Finding and counting permutations via CSPs [article]

Benjamin Aram Berendsohn, László Kozma, Dániel Marx
2019 arXiv   pre-print
Permutation patterns and pattern avoidance have been intensively studied in combinatorics and computer science, going back at least to the seminal work of Knuth on stack-sorting (1968). Perhaps the most natural algorithmic question in this area is deciding whether a given permutation of length n contains a given pattern of length k. In this work we give two new algorithms for this well-studied problem, one whose running time is n^k/4 + o(k), and a polynomial-space algorithm whose running time
more » ... the better of O(1.6181^n) and O(n^k/2 + 1). These results improve the earlier best bounds of n^0.47k + o(k) and O(1.79^n) due to Ahal and Rabinovich (2000) resp. Bruner and Lackner (2012) and are the fastest algorithms for the problem when k ∈Ω(logn). We show that both our new algorithms and the previous exponential-time algorithms in the literature can be viewed through the unifying lens of constraint-satisfaction. Our algorithms can also count, within the same running time, the number of occurrences of a pattern. We show that this result is close to optimal: solving the counting problem in time f(k) · n^o(k/logk) would contradict the exponential-time hypothesis (ETH). For some special classes of patterns we obtain improved running times. We further prove that 3-increasing and 3-decreasing permutations can, in some sense, embed arbitrary permutations of almost linear length, which indicates that an algorithm with sub-exponential running time is unlikely, even for patterns from these restricted classes.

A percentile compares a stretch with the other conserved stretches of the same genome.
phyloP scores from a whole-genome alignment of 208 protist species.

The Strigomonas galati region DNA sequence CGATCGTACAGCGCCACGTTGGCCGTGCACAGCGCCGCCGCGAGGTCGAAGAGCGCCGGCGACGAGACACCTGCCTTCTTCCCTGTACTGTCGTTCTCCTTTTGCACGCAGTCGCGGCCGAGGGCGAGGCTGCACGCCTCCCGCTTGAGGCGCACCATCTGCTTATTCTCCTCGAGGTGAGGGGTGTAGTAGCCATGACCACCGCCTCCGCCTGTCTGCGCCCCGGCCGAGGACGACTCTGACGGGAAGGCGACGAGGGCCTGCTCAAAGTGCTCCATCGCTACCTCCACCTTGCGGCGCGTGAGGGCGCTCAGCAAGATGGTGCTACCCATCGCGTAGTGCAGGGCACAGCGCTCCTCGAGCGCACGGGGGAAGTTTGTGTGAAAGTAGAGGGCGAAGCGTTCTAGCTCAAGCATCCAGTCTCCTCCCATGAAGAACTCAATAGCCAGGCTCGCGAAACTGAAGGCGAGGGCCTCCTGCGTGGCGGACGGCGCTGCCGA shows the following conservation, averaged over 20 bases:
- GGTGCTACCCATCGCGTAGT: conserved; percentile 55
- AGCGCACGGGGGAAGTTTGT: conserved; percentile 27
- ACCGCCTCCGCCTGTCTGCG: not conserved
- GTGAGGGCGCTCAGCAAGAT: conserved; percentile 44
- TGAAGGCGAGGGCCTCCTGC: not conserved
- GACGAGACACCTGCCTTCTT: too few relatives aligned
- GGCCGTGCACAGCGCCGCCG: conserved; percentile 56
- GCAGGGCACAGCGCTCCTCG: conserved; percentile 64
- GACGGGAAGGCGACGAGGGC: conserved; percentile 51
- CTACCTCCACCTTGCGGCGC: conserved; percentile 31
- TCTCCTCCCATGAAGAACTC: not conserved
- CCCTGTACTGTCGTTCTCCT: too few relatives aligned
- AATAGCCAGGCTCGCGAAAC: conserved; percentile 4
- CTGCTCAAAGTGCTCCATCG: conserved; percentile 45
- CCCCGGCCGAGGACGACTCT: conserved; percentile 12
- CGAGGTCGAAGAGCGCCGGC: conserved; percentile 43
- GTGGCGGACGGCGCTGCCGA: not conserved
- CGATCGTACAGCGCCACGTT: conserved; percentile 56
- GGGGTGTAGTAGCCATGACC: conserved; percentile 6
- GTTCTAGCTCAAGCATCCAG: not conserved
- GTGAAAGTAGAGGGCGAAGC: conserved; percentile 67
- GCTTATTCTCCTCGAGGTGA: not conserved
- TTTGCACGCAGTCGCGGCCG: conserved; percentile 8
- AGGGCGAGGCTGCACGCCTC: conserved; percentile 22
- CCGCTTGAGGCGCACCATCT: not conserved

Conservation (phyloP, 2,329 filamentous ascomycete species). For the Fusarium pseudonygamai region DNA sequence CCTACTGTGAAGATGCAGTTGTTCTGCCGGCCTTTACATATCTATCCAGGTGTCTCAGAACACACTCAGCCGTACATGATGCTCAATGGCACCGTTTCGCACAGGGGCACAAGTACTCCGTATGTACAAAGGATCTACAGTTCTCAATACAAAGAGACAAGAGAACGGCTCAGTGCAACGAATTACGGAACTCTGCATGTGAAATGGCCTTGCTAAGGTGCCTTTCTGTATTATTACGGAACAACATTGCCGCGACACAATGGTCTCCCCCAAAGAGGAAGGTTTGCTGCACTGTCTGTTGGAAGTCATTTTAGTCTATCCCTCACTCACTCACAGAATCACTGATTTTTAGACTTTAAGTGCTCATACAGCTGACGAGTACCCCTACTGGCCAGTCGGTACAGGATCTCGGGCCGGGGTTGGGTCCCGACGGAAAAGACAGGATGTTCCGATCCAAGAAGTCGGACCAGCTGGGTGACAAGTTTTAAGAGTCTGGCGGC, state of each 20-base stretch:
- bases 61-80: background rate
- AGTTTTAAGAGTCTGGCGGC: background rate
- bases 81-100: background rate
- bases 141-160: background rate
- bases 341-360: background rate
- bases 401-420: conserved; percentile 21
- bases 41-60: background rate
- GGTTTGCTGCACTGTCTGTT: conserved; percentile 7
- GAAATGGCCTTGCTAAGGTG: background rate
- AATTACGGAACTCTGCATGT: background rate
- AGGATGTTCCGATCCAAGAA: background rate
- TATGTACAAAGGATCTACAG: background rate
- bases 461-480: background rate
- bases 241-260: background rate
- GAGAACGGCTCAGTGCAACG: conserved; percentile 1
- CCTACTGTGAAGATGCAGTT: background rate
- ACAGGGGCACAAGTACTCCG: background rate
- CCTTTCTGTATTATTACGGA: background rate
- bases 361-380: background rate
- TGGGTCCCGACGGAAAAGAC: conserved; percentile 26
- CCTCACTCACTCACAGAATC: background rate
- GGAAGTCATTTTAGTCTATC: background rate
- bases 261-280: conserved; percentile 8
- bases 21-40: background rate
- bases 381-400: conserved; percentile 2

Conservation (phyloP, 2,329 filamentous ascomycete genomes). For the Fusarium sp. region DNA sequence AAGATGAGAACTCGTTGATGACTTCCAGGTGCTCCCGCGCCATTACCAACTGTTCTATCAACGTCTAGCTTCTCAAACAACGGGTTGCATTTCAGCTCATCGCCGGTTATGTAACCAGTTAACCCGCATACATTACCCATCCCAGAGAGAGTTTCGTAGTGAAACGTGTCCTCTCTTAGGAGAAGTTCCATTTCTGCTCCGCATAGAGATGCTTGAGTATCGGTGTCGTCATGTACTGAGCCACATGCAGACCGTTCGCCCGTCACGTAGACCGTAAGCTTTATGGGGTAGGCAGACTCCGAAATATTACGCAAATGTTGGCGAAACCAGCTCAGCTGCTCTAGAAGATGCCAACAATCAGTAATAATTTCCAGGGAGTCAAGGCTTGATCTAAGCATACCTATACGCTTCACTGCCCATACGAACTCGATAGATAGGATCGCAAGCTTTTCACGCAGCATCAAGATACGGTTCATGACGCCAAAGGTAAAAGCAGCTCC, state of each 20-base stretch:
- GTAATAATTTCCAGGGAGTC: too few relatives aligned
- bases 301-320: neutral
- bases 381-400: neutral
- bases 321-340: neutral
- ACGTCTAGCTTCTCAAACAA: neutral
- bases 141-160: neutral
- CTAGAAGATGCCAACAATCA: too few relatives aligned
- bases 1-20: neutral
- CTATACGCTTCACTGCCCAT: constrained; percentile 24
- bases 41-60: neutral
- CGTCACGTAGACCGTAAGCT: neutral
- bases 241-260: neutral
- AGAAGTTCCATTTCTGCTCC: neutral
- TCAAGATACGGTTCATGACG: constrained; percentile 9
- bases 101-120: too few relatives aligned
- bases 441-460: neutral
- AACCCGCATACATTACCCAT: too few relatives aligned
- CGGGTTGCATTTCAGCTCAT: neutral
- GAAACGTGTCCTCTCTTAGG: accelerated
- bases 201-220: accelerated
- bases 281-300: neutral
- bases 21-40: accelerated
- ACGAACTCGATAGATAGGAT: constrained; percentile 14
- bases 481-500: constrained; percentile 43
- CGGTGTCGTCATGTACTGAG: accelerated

arXiv:1908.04673v1 fatcat:uzraxyou3jdybawbiojy3l2gk4